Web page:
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Joan Baez Goes Viral With 'Nasty Man,' a Protest Song for the Trump Era


#1

Joan Baez Goes Viral With 'Nasty Man,' a Protest Song for the Trump Era

Nika Knight, staff writer

Joan Baez, protest singer of the peace and civil rights movements of the 1960s, has gone viral with a protest song for today's Trump era, called "Nasty Man."

The song features roses in the Rose Garden telling President Donald Trump that he "owes the Earth a pardon;" pokes fun at the president for his border wall plans and Melania Trump's notable absence from the White House; and suggests that he "better talk to a shrink" for his "serious psychological disorders."


#2

This is for my generation who began life losing JFK, MLK, RFK who tried to stop the Vietnam War of empire.


#3

" Better talk to a shrink."

From my perspective, Trump is way beyond getting any psychological help from a shrink by talking; I will not feel safe until Trump is frog marched out of the oval office in a straight jacket, and committed to an insane asylum before it is too late!


#4

Locked in Guantanamo would be better than an asylum. Asylum residents deserve better than the likes of Trump.

Perhaps a sequel to this song could be titled "Trump is just a five letter word" ?


#5

:heart_eyes: Joanie! She also wrote a heartbreakingly beautiful endorsement for Bernie Sanders.


#6

Goddess bless Joan Baez!


#7

Injecting ridicule of Trump into the mainstream as springtime advances is a timely essential to seeing the savage, vicious madness infusing our culture undone. The huge backfire generated by and aimed at the elitist Pepsi commercial debacle should be seen as encouraging, but the corporate-speak must be further exposed in order to inform and politically coopt the young for whom it was produced. Time to flush the airhead zeroes (Kardashians) and to expose more fully the phony teen-angst crooners (Swift) who cynically exploit the impressionable among us. Wake up mommy and daddy: finally--finally--the times are changing. But it's only a start. Much hard, determined work remains.


#8

It is just amazing how listening to and seeing her sing her new protest song ... healed a lot of getting old.

She is one of the brave ones like was Pete Seeger and others who helped make the protests of the Sixties - us! The conservative media wants to describe the Sixties as nothing but drugs and dropping out but they were really about protests and civil rights and human rights. Joan Baez graciously brave as always, gave us the blessing of her spectacular voice ... and her dedicated - liberated - heart.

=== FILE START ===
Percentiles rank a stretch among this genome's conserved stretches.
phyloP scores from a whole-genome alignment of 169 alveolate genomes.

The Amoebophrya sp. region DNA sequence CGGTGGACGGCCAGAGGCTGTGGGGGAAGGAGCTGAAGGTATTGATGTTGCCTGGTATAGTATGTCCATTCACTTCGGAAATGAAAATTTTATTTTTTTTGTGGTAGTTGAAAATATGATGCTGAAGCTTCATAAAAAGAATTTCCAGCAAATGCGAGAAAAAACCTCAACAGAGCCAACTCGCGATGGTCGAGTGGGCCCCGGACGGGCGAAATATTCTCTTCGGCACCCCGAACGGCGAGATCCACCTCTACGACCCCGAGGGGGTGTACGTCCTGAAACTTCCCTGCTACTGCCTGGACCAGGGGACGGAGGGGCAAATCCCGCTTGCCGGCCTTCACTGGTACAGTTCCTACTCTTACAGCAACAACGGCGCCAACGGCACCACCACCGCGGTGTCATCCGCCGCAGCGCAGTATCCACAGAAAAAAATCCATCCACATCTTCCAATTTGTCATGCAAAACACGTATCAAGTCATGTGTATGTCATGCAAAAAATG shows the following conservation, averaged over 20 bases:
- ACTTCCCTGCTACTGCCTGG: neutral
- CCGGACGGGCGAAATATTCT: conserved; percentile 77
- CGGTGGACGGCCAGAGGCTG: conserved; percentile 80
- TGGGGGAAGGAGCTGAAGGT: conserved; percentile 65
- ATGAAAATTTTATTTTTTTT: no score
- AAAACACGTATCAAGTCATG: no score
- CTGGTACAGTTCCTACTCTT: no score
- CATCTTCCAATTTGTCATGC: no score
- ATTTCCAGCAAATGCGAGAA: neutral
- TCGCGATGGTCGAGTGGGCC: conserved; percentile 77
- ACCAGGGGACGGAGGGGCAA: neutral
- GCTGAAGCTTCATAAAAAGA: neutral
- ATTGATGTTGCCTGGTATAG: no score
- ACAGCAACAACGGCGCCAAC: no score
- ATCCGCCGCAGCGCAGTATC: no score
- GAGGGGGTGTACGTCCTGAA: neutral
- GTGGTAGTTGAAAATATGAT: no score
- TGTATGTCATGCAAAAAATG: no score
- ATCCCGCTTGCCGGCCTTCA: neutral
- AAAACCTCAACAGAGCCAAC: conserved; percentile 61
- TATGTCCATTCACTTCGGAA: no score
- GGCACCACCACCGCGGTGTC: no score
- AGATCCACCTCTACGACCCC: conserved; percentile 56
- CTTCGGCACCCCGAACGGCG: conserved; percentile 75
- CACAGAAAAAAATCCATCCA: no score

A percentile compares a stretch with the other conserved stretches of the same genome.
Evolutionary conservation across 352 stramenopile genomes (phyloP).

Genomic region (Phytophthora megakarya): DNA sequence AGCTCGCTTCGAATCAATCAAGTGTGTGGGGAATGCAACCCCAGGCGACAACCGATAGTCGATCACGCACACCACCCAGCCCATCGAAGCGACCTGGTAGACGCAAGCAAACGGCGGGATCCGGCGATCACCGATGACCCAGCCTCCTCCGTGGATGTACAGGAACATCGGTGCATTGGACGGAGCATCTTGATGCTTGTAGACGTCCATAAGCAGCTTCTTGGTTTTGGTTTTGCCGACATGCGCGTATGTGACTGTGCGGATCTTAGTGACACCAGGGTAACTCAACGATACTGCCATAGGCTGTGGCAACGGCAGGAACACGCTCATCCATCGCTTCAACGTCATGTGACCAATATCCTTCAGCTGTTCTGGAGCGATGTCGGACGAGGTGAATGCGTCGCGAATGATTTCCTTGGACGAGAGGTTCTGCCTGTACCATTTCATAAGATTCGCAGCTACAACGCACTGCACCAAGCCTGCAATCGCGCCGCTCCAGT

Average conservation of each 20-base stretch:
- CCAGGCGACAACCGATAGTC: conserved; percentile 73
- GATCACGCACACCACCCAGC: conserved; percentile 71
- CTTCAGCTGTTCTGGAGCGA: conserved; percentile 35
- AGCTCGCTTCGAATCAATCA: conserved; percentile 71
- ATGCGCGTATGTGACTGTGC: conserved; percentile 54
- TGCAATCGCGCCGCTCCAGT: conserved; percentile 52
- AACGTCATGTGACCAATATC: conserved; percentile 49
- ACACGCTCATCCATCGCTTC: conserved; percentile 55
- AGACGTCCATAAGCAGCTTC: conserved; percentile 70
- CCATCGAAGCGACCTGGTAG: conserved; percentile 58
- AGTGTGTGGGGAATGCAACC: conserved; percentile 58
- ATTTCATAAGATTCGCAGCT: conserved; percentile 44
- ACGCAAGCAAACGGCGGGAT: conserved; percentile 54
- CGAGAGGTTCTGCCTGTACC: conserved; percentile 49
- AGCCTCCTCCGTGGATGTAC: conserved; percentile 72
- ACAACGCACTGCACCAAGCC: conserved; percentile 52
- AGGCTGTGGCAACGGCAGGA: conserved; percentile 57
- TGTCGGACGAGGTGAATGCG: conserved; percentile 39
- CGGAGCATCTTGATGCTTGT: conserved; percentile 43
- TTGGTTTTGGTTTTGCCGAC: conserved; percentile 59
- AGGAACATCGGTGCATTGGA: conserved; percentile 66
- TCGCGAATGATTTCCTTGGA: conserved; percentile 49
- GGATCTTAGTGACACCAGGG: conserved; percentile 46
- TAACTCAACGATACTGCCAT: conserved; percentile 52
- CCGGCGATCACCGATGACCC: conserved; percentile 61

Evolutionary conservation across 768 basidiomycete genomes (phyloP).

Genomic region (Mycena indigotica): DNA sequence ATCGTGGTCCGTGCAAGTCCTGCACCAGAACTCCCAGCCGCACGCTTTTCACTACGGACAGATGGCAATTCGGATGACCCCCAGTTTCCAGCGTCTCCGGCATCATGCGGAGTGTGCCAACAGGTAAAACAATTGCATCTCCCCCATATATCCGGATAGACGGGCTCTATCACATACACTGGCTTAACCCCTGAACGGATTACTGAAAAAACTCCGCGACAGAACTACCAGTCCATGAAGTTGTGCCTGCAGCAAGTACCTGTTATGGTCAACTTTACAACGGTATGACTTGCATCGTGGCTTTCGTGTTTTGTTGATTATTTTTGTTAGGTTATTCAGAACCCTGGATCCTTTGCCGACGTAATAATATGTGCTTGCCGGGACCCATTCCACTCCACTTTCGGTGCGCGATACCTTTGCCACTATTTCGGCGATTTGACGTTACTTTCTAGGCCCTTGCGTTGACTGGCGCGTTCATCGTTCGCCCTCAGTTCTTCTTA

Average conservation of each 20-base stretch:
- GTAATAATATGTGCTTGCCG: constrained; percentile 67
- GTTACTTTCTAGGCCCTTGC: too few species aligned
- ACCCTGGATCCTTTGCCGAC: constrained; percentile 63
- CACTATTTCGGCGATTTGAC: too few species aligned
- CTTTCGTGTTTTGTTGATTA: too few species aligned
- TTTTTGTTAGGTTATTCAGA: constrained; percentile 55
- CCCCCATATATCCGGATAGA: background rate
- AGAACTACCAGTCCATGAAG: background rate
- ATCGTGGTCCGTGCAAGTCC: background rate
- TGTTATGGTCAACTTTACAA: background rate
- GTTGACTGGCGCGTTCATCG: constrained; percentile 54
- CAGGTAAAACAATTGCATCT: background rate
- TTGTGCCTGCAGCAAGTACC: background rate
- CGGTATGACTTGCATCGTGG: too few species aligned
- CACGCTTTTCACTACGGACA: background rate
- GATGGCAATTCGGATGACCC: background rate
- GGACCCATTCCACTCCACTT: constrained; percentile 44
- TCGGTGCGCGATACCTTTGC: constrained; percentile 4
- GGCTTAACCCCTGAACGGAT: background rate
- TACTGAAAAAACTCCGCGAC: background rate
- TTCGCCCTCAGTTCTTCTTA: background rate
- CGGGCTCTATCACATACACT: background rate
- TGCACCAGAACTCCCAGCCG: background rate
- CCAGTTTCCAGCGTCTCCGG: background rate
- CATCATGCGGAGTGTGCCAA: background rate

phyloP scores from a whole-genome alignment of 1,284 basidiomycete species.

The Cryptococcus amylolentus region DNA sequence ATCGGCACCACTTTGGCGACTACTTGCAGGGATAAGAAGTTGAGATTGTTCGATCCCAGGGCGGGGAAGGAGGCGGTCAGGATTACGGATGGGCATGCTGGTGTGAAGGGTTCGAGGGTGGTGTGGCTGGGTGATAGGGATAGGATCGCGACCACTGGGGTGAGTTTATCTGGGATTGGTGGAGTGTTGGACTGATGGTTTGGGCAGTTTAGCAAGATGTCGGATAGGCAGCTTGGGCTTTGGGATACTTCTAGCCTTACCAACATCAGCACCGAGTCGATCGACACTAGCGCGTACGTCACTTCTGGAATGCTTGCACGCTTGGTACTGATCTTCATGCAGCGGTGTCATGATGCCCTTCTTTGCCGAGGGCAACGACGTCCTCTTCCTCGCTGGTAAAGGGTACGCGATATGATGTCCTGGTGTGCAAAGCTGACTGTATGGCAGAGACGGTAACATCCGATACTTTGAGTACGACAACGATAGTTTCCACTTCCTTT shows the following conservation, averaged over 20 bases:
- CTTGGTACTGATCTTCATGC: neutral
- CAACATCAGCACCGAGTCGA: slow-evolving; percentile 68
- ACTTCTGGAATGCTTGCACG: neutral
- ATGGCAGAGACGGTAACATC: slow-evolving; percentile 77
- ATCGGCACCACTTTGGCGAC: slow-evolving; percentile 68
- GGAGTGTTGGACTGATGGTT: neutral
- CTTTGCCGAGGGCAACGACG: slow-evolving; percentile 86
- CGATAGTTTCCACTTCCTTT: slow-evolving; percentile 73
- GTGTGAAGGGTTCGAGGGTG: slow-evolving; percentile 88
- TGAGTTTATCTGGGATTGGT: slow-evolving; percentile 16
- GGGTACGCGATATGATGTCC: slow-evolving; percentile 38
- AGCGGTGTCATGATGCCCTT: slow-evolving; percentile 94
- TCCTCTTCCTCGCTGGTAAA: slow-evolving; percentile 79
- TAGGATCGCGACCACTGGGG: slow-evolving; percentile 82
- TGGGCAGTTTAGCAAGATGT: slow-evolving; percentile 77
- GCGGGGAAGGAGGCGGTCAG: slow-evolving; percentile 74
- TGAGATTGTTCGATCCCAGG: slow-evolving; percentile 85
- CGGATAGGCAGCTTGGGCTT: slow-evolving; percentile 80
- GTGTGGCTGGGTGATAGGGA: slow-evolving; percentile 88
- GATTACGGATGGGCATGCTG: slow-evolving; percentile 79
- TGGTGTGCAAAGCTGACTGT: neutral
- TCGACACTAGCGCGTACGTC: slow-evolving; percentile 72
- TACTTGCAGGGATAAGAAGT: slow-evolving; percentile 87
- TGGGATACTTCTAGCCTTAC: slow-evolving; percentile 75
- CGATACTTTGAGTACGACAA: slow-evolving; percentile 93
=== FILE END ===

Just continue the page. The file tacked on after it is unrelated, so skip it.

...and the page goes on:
#9

The phrase "go to a shrink" is profoundly insensitive to those living with mental illness - notably depression and anxiety - which claims many tens of thousands of lives a year in both suicide and co-morbid illnesses. it is similar to calling a physically disabled person a "spaz" or a "cripple". I wish Joan had not used that word.


#10

I agree. Insensitive.


#11

Part of the work that remains is to get thee to a rally this Sat 4/8 to remind the lawmakers near you that we need them to pass HR 676, the Expanded and Improved Medicare for All Act. This would replace the Affordable Care Act (ACA) or Obamacare with a streamlined plan that researchers estimate will save about $500 billion annually, according to cosponsors at PNHP--Physicians for a National Health Plan. Deborah Burger, president of National Nurses United (NNU), which will also participate in the day of action, adds, "Nurses will never stop fighting until healthcare is guaranteed as a human right, not just as a privilege." More info at the article here on Common Dreams: 'Now Is the Time': Nationwide Medicare for All Rallies to Take Place April 8.


#12

I agree the phrase is insensitive, and as a songwriter myself, she may have needed a short one-syllable. Not to excuse the impact of "shrink," but as a health care provider myself, I would hope those whom the term fits, actively "shrink" depression, sadness, and stress by empowering people, raising self-esteem, and engaging them with others in hope-building and future-oriented activities.


#13

Love Joan - I'm 67 so we are of a generation and we understand where she's coming from. Even at 76 yo she can still sing albeit a bit more hoarse :slight_smile:


#14

Thank you, Joan. Dammit, you are still so cute!! and telling it like it is. Ain't it a shame it hasn't changed and its only gotten worse. We gotta learn to withdraw our labor. It is our labor that keeps this fascist enterprise running.